Positive Justice Project Urges Rational Response to HIV Criminal Case
Beirne Roose-Snyder, 212-430-6733
New York, February 13, 2012 – Legal and public health experts are speaking out against criminal charges that have been brought against an HIV-positive man in Branson, MO in connection with an altercation with arresting officers. The man taken into custody was charged with "recklessly risking the infection of another person with HIV," a felony that can result in a sentence of up to 15 years, for allegedly biting a police officer. Missouri is one of several states with a law that allows felony prosecution of persons with HIV who bite another individual, conduct which, even when skin is broken, poses a near-zero risk of transmission of HIV.
The charges against the man stem from a June 13, 2011 incident at an apartment complex in Branson. The probable cause statement filed in the case alleges he bit a Branson police sergeant on his arm after he had previously admitted to being infected with HIV and hepatitis C. The statement said the bite did not break the skin and that police utilized a Taser "in an attempt to gain compliance" before taking him into custody.
The arrest is one in a long line of cases across the country where HIV-positive individuals are facing criminal charges and long sentences on the basis of their HIV status for consensual adult sex and conduct that poses no real risk of HIV transmission.
Members of the Positive Justice Project, a national network of 65 organizations across the country challenging the medical and ethical support for such laws, expressed dismay at the continued targeting of people with HIV for unreasonable prosecutions. "This type of case reflects widespread ignorance about the routes and actual risks of HIV transmission," said Oscar Mairena, Senior Associate for Viral Hepatitis / Policy and Legislative Affairs at the National Alliance of State and Territorial AIDS Directors (NASTAD). "Persistent misinformation about how HIV is transmitted, and what it means to have HIV in 2012, is a major cause of these laws and can create a major barrier to convincing people that it is safe and necessary to get tested. These cases and these laws are based on stigma, not science, and pose a major threat to our nation's public health."
In Missouri, where the man is being charged, "acting recklessly in creating a risk of infecting another individual with HIV" is a Class B felony if HIV is not transmitted, which can result in a prison sentence of 5-15 years, and is a Class A felony, resulting in 10-30 years imprisonment, if HIV is transmitted. In one case, an HIV-positive man was convicted of two counts of exposing his sexual partners to HIV and was sentenced to ten years imprisonment in addition to being convicted as a sex offender.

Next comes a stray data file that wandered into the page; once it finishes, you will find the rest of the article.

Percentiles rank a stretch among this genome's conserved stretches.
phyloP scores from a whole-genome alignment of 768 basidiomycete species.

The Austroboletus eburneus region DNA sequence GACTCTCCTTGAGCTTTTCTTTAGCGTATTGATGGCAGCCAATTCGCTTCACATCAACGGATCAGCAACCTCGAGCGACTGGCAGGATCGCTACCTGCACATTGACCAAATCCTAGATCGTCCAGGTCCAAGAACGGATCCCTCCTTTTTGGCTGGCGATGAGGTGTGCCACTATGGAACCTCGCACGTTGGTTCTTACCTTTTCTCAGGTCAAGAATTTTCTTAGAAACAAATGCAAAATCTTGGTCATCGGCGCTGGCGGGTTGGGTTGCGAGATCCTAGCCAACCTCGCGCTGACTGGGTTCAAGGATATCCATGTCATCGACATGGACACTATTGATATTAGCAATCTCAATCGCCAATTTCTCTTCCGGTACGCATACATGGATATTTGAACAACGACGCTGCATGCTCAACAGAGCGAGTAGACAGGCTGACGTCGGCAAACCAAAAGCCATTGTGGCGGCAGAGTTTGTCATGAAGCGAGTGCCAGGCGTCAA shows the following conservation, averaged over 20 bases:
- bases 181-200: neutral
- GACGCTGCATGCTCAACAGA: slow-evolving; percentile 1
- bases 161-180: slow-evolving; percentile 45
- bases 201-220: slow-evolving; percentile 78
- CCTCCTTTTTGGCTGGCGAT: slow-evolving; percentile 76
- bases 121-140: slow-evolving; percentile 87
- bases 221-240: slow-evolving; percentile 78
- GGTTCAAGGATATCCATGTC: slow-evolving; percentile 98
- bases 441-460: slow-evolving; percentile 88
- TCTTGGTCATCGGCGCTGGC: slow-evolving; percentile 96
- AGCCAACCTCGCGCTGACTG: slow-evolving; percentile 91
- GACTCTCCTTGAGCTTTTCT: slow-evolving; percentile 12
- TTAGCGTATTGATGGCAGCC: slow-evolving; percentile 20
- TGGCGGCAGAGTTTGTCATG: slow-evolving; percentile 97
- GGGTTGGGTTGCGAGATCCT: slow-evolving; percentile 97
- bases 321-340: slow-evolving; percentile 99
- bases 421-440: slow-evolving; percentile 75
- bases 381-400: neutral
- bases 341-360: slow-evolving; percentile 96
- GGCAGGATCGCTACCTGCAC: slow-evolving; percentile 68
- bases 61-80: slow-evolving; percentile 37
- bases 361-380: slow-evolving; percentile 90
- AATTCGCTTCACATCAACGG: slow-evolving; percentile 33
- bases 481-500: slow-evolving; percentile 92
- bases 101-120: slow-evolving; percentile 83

"It is virtually impossible for HIV to be transmitted through biting," explained Beirne Roose-Snyder, Managing Attorney for The Center for HIV Law and Policy (CHLP). "According to the Centers for Disease Control and Prevention (CDC), in order for there to exist even a remote possibility of transmission from a bite, there would need to be severe trauma with extensive tissue tearing and damage. What occurred in this case – and in the vast majority of HIV criminal cases that involve biting – bears no resemblance to that description."
"Each time there is a new case like this that relies on outdated myths about the nature of HIV, lawmakers send the message that people with HIV are highly infectious and intend to do harm," said Michelle Lopez, community advocate and a woman living with HIV. "This message is cruel and irresponsible – it tells people who test positive that they are dangerous and is hardly likely to encourage testing, let alone disclosure of one's status."
Thirty-six U.S states and two territories have laws criminalizing HIV "exposure" (including through risk-free conduct such as spitting and biting) or nondisclosure of an individual's HIV status. Sentences imposed on people convicted of HIV-specific offenses can range in some states from 10-30 years and may include sex offender registration even in the absence of intent to transmit HIV or actual transmission.
The Positive Justice Project (PJP) is the first coordinated national effort to address HIV criminalization in the United States. HIV criminalization results in gross human rights violations, including harsh sentencing for behaviors that pose little or no risk of HIV transmission. For more information on PJP and HIV criminalization, go to http://www.hivlawandpolicy.org/public/initiatives/positivejusticeproject.
The work of the Positive Justice Project is made possible by generous support from the M.A.C. AIDS Fund, the Elton John AIDS Foundation, the John M. Lloyd Foundation and the Henry van Ameringen Foundation. To learn more or to join one of the PJP working groups, email: email@example.com.